Clacton RNLI’s volunteers called out seven times in a week
In the space of seven days the lifeboats and volunteers of Clacton RNLI have been tasked seven times to assist in a range of incidents, producing their busiest period for several years.
The volunteer crew of Clacton RNLI have had their busiest period in several years after responding to seven requests for assistance by UK Coastguard in seven days. This period of intense activity started just after 8pm on May 11, with the request to assist Essex Police and Clacton Coastguard’s mobile unit with a person in difficulty in the sea and ended at 4pm on Saturday May 18 after assisting a jet ski back to shore off Martello beach.
The volunteer crew of the D class inshore lifeboat Arthur Hamilton plucked a casualty from the sea on the evening of May 11 and returned to the boathouse with the casualty so they could be attended to by paramedics of the East of England Ambulance Service. The following morning during a routine training session, both of Clacton RNLI’s lifeboats were diverted to assist with a jet ski that had run aground in the River Colne.
Tuesday 14 May saw the Arthur Hamilton launch at 10.30pm to assist in a multi-agency search alongsideWest Mersea RNLI, and Clacton Coastguard after flares had been reported. Nothing was found, and all units stood down, with the Arthur Hamilton returning to station at 00.35am the following day. Believed to be a false alarm with good intent as thought to have originated from the MOD firing range.
Wednesday evening at about 6pm saw the Arthur Hamilton inshore lifeboat launch once again, this time to reports of a kite surfer in difficulty. The crew escorted the novice kite surfer back to shore and offered some safety advice before returning to station in preparation for a weekly training session.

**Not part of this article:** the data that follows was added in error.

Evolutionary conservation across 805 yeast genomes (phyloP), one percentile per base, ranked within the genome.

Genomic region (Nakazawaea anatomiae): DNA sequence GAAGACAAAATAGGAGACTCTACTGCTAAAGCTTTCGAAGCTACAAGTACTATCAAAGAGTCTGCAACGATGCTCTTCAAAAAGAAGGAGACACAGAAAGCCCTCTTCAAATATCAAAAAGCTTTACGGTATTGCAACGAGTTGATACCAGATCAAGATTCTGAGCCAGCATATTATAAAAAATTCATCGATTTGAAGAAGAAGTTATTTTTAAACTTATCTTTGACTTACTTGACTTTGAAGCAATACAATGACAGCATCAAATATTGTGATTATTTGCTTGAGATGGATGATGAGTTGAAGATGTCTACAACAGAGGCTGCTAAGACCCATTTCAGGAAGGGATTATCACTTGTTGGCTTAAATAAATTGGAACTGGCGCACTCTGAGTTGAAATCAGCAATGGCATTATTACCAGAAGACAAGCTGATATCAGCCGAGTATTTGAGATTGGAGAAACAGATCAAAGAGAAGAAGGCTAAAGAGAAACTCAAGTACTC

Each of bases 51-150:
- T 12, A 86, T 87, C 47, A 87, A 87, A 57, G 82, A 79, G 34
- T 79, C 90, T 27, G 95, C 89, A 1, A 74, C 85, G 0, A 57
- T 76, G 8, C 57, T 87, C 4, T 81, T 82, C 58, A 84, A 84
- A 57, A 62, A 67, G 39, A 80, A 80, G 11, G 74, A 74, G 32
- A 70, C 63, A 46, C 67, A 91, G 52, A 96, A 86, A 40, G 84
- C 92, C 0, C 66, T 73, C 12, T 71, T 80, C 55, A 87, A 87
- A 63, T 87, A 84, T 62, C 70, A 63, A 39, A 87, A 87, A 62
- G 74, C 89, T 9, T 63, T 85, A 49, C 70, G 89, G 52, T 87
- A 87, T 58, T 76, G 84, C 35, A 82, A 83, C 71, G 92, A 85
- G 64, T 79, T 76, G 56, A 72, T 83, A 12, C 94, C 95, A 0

Saturday 18 May started with a request by UK Coastguard to assist their mobile units with an ongoing operation. Nothing untoward was discovered and the RLNI volunteers were stood down. At 3.15pm this busy period came to an end after checking on and towing back to shore a jet ski and its rider that had been reported to be in difficulty by Clacton’s Beach Patrol.
Dave Wells, Lifeboat Operations Manager at RNLI Clacton, said; ‘This has been an exceptionally busy period for us at Clacton RNLI, which has made me proud of the dedication and professionalism of the team we have.’ Mr Wells went on to say; ‘Such a sustained period of call outs takes its toll on the volunteer’s home and work lives, which would be impossible without the support of their families and employers who allow the crew members to drop everything and disappear when the pager sounds, for this we are truly grateful.’
Notes to editor
D class inshore lifeboat Arthur Hamilton from the relief fleet is currently on station as Damarkand IV has been withdrawn from service.
RNLI media contacts
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Key facts about the RNLI
The RNLI charity saves lives at sea. Its volunteers provide a 24-hour search and rescue service around the United Kingdom and Republic of Ireland coasts. The RNLI operates over 238 lifeboat stations in the UK and Ireland and, in a normal year, more than 240 lifeguard units on beaches around the UK and Channel Islands. The RNLI is independent of Coastguard and government and depends on voluntary donations and legacies to maintain its rescue service. Since the RNLI was founded in 1824, its lifeboat crews and lifeguards have saved over 142,700 lives.